Importance of Quercus spp. for diversity and biomass of vascular epiphytes in a managed pine-oak forest in Southern Mexico.

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Nayely Martínez-Meléndez, Neptalí Ramírez-Marcial, José G. García-Franco, Manuel J. Cach-Pérez, Pablo Martínez-Zurimendi (2022) - Importance of Quercus spp. for diversity and biomass of vascular epiphytes in a managed pine-oak forest in Southern Mexico. - Forest Ecosystems


Forestry management modifies the diversity, structure, and functioning of intervened forests. Timber extraction reduces tree density and basal area, leading to changes in the communities of vascular epiphytes. The objective of this study was to evaluate the diversity and biomass of vascular epiphytes in Quercus trees remaining in two pine-oak forest stands that have been subjected to two stages of the Silvicultural Development Method (release cutting, and thinning) in comparison with an unharvested old-secondary forest in southern Mexico. For each treatment, richness of epiphytes present on 60 oak trees was recorded and their dry biomass estimated. We calculated the true diversity (Hill numbers) and beta diversity using the Jaccard coefficient of similarity, and generated rank abundance curves per taxonomic epiphyte group (bromeliads, orchidsferns and others). For each treatment, the relationships between overall diversity and epiphyte biomass to the host trees basal area were analyzed using log linear models.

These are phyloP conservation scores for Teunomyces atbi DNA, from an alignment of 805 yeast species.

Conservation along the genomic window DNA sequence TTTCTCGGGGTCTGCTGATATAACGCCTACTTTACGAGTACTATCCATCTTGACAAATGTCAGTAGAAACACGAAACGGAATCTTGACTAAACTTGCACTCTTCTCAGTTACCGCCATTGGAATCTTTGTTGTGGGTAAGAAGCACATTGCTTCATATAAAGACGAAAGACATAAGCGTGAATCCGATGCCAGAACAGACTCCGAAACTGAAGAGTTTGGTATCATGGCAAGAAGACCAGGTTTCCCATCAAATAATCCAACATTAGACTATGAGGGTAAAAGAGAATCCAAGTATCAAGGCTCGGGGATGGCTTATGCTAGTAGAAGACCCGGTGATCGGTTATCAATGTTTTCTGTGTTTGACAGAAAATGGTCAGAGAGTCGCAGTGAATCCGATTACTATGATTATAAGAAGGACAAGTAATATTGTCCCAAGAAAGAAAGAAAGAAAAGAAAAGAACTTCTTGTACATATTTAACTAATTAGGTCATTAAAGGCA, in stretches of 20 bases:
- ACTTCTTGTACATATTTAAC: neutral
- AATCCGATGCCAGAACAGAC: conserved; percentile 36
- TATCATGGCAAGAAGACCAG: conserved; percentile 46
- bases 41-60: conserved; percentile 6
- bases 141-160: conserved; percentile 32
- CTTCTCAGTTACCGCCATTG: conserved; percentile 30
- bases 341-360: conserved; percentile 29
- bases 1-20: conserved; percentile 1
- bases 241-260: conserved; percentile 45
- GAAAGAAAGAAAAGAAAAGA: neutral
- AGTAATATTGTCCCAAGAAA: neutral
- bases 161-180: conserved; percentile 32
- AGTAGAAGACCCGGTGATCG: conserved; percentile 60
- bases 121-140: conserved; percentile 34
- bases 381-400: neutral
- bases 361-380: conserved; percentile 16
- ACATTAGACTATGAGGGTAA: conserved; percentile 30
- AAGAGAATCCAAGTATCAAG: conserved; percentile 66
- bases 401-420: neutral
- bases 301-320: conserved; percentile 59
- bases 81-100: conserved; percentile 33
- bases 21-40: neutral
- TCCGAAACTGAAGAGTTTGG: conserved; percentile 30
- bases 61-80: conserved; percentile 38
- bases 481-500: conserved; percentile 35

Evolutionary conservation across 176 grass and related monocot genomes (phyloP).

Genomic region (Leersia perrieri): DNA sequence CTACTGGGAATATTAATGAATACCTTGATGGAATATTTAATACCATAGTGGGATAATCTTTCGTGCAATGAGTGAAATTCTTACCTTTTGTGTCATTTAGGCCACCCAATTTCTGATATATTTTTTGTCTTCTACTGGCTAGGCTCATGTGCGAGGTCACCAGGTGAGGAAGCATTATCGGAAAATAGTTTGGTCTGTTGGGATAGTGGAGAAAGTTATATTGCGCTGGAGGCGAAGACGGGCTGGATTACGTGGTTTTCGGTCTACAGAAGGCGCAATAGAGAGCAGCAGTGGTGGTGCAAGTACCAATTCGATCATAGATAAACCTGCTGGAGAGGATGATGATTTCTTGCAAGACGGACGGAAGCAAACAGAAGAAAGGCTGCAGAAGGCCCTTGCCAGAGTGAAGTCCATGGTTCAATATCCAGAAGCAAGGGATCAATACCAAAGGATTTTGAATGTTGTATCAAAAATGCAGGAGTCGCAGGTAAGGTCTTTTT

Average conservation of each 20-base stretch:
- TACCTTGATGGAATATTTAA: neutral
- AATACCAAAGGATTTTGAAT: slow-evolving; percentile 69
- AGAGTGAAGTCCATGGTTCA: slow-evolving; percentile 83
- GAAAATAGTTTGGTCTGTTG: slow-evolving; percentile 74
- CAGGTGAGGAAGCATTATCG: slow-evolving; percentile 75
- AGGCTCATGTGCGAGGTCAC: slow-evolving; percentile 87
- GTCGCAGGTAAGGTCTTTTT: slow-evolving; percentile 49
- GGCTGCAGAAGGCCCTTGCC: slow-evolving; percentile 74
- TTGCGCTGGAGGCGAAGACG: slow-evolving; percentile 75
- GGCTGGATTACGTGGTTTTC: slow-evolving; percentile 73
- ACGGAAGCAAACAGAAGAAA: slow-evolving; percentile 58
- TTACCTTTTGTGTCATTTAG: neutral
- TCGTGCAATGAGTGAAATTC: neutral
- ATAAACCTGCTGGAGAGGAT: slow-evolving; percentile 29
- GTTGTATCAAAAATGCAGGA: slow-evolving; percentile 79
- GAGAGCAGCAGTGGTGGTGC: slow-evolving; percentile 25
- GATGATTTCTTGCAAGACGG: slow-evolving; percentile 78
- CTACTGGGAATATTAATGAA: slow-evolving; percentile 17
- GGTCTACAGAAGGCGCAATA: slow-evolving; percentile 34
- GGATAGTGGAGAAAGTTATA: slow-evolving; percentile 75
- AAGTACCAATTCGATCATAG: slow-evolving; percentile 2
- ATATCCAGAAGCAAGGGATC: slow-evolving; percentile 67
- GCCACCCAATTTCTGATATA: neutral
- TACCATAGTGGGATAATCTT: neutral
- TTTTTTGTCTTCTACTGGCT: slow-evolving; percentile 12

We recorded a total of 67 species of epiphytes species belonging to 10 families hosted by five species of oaks. The greatest species richness (0D) was recorded in the old-secondary forest. Fewer common (1D) and dominant (2D) species were recorded in the release cutting than in the other treatments. Epiphyte diversity and biomass were both slightly related to host tree basal area. Composition of epiphytes was similar (60%) among treatments, although orchids, bromeliads, and other families were more diverse in the old-secondary forest. Most bromeliad species were shared across all treatments, although orchids presented the most exclusive species in the unharvested forest. The bromeliad Tillandsia seleriana provided the greatest contribution to biomass in all treatments, followed by the orchid Camaridium densum. Generalized linear models indicated that epiphyte diversity was significantly related to treatment, and epiphyte biomass to basal area of host trees.


Although forest management affects diversity, composition, and abundance of vascular epiphytes, most of their diversity and biomass can be maintained despite timber harvesting. This requires sparing some mature oaks during logging, as they contribute to conservation, establishment, and development of epiphytic communities, and maintaining untreated areas as a source of propagules for these communities.

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